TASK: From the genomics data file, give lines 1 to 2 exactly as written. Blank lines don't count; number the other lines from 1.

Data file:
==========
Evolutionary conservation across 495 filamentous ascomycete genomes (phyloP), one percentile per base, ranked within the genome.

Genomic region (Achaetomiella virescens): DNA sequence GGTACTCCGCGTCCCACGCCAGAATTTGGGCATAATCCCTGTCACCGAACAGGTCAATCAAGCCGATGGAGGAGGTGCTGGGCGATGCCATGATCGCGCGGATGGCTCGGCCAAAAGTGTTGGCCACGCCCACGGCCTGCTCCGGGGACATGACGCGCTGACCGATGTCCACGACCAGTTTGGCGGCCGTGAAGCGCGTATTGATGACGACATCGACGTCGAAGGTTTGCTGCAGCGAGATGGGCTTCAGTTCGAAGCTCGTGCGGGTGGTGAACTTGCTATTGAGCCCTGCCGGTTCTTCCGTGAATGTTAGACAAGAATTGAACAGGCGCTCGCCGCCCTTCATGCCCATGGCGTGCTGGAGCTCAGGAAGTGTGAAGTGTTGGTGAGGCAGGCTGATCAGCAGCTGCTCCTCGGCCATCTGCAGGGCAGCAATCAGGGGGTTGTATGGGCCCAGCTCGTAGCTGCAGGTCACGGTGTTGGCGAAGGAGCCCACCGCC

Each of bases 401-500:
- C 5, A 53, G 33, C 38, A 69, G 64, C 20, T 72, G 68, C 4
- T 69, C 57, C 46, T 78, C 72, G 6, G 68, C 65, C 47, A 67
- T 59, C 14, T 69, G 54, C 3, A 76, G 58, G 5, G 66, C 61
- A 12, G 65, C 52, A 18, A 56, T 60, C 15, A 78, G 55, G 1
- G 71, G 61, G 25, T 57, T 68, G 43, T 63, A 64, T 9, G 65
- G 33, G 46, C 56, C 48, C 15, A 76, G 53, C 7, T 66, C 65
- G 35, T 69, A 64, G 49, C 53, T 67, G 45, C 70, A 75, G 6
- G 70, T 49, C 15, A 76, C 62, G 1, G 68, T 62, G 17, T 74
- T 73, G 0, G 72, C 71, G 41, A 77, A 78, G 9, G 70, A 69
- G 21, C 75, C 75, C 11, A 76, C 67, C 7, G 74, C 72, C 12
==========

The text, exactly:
Evolutionary conservation across 495 filamentous ascomycete genomes (phyloP), one percentile per base, ranked within the genome.

Genomic region (Achaetomiella virescens): DNA sequence GGTACTCCGCGTCCCACGCCAGAATTTGGGCATAATCCCTGTCACCGAACAGGTCAATCAAGCCGATGGAGGAGGTGCTGGGCGATGCCATGATCGCGCGGATGGCTCGGCCAAAAGTGTTGGCCACGCCCACGGCCTGCTCCGGGGACATGACGCGCTGACCGATGTCCACGACCAGTTTGGCGGCCGTGAAGCGCGTATTGATGACGACATCGACGTCGAAGGTTTGCTGCAGCGAGATGGGCTTCAGTTCGAAGCTCGTGCGGGTGGTGAACTTGCTATTGAGCCCTGCCGGTTCTTCCGTGAATGTTAGACAAGAATTGAACAGGCGCTCGCCGCCCTTCATGCCCATGGCGTGCTGGAGCTCAGGAAGTGTGAAGTGTTGGTGAGGCAGGCTGATCAGCAGCTGCTCCTCGGCCATCTGCAGGGCAGCAATCAGGGGGTTGTATGGGCCCAGCTCGTAGCTGCAGGTCACGGTGTTGGCGAAGGAGCCCACCGCC